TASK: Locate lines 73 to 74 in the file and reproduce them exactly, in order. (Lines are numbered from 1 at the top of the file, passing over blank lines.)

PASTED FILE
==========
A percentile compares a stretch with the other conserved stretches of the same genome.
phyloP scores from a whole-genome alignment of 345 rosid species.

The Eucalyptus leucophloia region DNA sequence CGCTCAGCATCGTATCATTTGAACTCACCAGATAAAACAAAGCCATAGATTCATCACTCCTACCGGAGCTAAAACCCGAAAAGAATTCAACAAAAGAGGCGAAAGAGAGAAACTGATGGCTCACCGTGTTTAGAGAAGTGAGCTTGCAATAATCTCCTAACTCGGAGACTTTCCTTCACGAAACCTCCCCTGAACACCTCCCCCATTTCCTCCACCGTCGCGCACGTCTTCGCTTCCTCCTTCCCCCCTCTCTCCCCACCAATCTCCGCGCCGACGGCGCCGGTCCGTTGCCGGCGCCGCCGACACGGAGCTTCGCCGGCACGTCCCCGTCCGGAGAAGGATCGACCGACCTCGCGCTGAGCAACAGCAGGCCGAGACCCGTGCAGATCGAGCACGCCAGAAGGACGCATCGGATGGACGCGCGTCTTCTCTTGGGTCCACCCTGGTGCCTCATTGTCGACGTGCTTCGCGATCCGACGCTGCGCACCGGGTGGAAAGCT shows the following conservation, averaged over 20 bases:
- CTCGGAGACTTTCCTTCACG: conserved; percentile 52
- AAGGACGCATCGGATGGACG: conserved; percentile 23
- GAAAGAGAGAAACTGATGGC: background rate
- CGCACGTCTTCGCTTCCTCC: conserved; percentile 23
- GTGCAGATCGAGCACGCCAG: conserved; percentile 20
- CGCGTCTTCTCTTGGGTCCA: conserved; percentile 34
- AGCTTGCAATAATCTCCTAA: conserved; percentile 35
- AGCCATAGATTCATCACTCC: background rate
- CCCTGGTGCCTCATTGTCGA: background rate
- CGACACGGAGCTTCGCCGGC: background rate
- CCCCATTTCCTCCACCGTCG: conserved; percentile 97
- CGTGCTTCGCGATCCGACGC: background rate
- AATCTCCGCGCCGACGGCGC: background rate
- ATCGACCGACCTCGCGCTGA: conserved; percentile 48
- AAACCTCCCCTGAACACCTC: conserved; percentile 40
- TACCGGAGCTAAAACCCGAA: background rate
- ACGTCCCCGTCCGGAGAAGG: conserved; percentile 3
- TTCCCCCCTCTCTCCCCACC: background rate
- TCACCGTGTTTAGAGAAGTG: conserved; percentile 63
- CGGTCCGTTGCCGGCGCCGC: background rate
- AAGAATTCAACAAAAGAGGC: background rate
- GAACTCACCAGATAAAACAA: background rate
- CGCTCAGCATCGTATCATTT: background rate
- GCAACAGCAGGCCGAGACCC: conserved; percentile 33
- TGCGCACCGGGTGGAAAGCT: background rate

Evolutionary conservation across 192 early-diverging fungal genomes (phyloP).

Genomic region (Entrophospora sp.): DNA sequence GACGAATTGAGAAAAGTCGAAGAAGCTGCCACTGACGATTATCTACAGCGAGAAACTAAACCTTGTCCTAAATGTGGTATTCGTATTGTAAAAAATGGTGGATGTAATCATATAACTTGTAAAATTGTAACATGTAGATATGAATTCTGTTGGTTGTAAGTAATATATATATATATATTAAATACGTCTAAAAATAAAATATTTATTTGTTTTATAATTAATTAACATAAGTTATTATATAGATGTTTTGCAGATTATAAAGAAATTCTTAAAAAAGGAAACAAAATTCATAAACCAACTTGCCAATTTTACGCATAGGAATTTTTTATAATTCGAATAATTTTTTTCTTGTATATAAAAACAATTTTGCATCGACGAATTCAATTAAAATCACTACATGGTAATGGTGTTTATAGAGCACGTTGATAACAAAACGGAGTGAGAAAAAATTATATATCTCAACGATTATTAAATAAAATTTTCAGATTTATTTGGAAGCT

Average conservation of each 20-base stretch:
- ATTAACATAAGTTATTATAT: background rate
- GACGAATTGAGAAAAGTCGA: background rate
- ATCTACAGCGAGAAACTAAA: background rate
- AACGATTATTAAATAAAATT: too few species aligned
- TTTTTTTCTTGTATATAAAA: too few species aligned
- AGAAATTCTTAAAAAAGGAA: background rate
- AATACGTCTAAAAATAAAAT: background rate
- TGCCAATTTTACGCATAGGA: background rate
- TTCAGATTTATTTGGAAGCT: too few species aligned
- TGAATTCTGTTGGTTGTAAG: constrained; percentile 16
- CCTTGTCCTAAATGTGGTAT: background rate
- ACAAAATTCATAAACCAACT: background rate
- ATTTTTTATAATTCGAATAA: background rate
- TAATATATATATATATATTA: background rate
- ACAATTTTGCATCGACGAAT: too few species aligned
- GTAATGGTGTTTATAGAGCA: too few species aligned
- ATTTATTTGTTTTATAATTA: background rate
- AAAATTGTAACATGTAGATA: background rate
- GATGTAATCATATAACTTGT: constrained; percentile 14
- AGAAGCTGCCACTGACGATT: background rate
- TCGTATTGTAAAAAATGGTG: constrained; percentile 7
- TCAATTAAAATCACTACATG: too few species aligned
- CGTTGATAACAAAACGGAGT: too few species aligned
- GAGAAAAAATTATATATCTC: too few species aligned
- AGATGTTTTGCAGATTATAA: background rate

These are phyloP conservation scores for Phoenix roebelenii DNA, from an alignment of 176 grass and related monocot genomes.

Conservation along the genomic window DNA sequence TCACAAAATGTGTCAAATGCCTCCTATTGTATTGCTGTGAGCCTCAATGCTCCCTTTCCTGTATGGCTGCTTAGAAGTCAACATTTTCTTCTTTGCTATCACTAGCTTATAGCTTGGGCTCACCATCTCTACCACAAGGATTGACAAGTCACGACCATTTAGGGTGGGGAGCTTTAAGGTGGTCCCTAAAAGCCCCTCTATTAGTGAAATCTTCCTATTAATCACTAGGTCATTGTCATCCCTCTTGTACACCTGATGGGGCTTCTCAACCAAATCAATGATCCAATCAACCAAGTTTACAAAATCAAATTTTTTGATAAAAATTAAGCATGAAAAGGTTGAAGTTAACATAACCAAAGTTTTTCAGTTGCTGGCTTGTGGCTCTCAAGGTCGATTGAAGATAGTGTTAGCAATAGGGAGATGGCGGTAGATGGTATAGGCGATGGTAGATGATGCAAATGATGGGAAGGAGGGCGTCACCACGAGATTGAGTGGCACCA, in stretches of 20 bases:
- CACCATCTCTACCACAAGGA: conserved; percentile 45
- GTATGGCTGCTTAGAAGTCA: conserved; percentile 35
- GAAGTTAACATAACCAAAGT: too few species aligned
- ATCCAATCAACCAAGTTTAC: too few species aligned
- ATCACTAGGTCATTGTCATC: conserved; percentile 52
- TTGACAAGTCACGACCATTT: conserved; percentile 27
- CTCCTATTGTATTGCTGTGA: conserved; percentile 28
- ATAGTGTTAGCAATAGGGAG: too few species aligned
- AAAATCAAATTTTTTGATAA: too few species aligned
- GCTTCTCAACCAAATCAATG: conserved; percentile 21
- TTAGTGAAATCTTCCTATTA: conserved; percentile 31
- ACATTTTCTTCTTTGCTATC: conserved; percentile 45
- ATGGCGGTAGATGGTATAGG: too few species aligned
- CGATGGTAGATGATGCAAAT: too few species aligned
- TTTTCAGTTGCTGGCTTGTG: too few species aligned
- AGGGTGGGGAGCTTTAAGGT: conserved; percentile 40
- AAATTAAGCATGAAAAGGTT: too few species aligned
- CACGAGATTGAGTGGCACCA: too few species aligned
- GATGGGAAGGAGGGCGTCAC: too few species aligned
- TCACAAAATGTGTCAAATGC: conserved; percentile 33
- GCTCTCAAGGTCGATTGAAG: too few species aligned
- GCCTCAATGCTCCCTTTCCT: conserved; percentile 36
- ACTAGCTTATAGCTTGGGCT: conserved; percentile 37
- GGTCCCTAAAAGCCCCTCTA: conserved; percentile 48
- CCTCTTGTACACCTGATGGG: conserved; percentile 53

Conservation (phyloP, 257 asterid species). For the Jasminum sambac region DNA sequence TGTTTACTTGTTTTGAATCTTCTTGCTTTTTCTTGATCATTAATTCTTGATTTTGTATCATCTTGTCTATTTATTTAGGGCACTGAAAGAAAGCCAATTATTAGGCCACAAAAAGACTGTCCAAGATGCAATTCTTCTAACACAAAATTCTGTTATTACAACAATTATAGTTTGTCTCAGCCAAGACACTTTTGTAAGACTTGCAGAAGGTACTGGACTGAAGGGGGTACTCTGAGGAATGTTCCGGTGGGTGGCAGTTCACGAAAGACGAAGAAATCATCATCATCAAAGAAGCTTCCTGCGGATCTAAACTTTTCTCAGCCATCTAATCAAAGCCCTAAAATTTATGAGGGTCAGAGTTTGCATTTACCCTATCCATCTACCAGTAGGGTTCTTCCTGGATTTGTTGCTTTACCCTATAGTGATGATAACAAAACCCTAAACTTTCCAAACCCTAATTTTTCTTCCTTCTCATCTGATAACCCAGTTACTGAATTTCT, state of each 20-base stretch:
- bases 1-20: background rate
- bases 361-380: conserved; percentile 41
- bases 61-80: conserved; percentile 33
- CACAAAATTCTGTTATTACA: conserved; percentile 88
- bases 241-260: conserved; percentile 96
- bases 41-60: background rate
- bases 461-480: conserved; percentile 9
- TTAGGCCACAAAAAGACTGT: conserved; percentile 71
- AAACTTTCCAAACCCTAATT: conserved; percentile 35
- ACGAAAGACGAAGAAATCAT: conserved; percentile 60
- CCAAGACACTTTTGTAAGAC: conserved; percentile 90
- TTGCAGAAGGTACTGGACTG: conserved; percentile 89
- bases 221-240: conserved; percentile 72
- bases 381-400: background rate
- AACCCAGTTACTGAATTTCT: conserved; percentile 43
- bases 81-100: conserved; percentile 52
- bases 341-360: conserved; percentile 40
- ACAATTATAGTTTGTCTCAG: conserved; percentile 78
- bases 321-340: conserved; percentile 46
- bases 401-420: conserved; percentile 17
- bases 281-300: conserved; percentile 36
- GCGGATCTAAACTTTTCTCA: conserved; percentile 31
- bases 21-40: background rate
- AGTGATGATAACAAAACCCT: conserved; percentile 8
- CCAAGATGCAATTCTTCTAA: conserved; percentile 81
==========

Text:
- TTTTCAGTTGCTGGCTTGTG: too few species aligned
- AGGGTGGGGAGCTTTAAGGT: conserved; percentile 40